It is this middleman whose power has been diminished by the new Farm Bill introduced in Parliament, amidst pandemonium. The farmer is now free to sell his produce within or without the APMC. If he has more choice, then that can only be a good thing. But for the full import of this reform to be felt, it will take some time. There is fear that a new class of middlemen representing corporate interests will emerge. But reform cannot be held hostage to imagined fears. However, what is needed is some price assurance scheme, which was administered using the FCI and MSP.
In a fully developed market economy, price assurance is available to the farmer through the futures markets. But this is considered as speculation and forward /futures markets need to be more liquid and price discovery more transparent. Till then, some form of government intervention in the MSP is needed. It is the fear that with the dilution of the APMC, even the MSP regime will go away. This is what is currently fuelling the farmers’ agitation.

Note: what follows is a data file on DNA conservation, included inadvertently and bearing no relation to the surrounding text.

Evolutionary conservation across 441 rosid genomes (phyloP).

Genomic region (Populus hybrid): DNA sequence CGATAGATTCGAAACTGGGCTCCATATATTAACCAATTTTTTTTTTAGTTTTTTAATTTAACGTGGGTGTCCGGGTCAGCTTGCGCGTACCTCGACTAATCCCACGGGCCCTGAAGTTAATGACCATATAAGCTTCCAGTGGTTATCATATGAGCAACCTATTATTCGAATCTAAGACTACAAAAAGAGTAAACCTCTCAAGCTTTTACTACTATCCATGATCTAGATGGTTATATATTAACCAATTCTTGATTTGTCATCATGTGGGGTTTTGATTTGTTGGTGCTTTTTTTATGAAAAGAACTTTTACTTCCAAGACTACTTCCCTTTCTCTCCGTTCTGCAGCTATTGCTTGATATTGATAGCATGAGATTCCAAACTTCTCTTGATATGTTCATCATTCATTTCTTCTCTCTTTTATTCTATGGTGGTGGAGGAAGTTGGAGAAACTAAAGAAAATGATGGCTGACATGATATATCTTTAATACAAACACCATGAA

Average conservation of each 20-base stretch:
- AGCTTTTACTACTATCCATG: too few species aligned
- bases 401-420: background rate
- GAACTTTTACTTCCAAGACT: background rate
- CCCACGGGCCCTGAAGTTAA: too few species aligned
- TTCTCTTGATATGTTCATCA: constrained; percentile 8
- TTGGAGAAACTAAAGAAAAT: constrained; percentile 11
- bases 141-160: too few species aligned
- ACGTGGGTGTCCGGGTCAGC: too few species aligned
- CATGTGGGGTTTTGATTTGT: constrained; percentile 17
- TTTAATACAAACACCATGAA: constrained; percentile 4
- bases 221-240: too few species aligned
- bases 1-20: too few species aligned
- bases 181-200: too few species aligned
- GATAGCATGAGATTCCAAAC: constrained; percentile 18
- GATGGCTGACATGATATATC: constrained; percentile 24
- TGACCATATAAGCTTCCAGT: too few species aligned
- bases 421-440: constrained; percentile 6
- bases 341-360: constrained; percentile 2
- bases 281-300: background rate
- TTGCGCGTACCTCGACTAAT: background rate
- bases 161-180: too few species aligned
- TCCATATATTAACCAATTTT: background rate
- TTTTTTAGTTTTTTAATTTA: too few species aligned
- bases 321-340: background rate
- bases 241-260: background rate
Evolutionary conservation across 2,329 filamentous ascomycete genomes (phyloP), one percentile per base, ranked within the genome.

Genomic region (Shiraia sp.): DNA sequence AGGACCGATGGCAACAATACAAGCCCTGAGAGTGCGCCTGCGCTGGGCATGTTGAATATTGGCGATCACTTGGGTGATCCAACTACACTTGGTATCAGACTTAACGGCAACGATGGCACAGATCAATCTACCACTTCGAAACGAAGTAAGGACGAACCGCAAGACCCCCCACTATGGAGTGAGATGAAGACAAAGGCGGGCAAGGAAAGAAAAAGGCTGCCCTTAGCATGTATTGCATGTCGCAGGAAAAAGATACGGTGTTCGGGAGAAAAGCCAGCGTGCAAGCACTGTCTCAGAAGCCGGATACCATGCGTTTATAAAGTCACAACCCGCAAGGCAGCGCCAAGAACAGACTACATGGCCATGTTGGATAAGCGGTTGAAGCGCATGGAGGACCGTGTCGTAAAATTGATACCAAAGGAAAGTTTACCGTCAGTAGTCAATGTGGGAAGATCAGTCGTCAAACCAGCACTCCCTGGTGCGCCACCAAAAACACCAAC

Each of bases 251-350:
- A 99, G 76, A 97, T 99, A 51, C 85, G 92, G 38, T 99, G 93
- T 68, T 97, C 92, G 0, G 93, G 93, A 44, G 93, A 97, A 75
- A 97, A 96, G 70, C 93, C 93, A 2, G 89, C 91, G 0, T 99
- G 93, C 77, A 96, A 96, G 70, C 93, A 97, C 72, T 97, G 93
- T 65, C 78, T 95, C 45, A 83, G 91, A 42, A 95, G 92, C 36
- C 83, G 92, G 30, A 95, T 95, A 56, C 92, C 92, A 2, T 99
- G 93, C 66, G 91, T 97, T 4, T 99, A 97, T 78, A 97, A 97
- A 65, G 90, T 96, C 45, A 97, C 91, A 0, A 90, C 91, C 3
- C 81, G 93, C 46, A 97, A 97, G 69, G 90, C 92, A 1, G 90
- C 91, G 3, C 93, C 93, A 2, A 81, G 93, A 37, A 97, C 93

And this needs to be addressed not just by verbal assurances, but by some form of codified, written promise by lawmakers. With this important supplement, the farm bills represent a significant step in economic reforms in agriculture.
The writer is an economist and Senior Fellow, Takshashila Institution
The Billion Press